Narcos in Costa del Sol’s Mijas Busted Using Tomato Tins to Disguise Drugs and Sneak Them Across Borders

Credit: Guardia Civil

The Lithuanian criminal gang housed a marihuana plantation and packaging factory hidden away in a luxurious villa in Mijas.

THE Guardia Civil, under the ‘Vaistas’ operation, has dismantled one of the “most important and active” criminal organisations in northern Europe dedicated to international drug trafficking. The group was operating from a luxurious villa in the Costa del Sol, Malaga, where they would package drugs in tomato tins and send them to Lithuania.

In total three arrests have been made and one individual remains under investigation, all of them of Lithuanian nationality.

In a press release sent out by the Guardia Civil they outline that the detainees periodically sent significant amounts of hashish and marihuana, hidden in tomato tins, to their home country which they cultivated themselves in Spain.

The investigation began at the beginning of March, when the Guardia Civil was informed of a group of Lithuanian citizens settled in the Costa del Sol who could be responsible for sending various types of narcotics back to their country of origin and to neighbouring states.

Throughout the investigation, the officers have been able to prove how this disjointed organisation did in fact possess a high degree of criminal specialisation, as despite the State of Alarm decreed by the government following the health crisis of Covid-19, its members managed to continue their illegal activities between Spain and Lithuania.

They did this by creating a fictional food company, specifically centred around the production and packaging of tomatoes, which allowed them to bypass the restrictions of freedom of mobility and ensure that their shipment could smoothly pass across land borders to reach northern Europe.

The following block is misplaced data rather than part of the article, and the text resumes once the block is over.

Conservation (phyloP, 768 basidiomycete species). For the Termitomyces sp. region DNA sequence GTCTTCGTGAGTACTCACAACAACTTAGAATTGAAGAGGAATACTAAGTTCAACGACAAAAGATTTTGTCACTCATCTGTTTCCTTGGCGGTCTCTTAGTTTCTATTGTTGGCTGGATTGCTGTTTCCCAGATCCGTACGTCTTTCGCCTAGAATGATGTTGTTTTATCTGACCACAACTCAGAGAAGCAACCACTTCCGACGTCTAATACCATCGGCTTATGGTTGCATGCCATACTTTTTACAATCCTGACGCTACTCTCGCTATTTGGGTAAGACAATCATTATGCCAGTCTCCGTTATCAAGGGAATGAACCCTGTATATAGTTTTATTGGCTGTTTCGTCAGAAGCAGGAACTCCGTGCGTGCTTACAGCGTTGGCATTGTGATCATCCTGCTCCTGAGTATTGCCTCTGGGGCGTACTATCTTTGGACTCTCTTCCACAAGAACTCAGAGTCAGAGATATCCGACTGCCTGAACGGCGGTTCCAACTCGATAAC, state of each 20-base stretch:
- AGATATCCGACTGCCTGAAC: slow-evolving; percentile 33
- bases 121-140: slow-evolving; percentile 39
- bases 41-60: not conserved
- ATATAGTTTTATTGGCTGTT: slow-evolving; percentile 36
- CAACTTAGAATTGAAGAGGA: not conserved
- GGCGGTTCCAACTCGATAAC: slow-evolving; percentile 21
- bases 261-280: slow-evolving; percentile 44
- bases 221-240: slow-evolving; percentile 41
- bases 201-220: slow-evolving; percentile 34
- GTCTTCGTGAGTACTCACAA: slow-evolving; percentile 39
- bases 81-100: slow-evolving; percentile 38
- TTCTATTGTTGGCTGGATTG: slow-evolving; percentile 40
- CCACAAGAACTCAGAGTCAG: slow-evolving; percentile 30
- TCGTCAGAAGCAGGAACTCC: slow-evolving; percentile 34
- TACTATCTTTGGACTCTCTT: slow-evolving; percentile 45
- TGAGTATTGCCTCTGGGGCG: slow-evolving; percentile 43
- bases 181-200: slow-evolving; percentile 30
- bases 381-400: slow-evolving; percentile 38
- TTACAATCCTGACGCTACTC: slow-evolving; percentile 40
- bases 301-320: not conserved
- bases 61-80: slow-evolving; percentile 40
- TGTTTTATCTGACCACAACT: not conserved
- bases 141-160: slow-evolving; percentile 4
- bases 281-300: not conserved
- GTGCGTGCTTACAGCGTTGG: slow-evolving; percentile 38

Similarly, police officers discovered how the organisation had established a significant logistics infrastructure in the Costa del Sol. For example, the group had a large villa located in a luxurious residential area in the town of Mijas, Malaga where they used the basement to hide a sophisticated ‘indoor’ marihuana plantation with a large production capacity. When the police intervened, they seized over 700 plants.

This same house was being utilised as a canning factory and had high quality machinery used on an industrial scale and various tools for sealing and closing the cans which contained narcotic substances. They used empty cans from a real and legal tomato brand who has nothing to do with the drug operation in order to increase legitimacy.

The bust occurred on Good Friday in Spain as the detainees were caught red-handed whilst loading a pallet full of cans into a Lithuanian lorry, which contained over 200 kilos of hashish hidden inside.

 

 

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Written by

Laura Kemp

Originally from UK, Laura is based in Axarquia and is a writer for the Euro Weekly News covering news and features. Got a news story you want to share? Then get in touch at [email protected]

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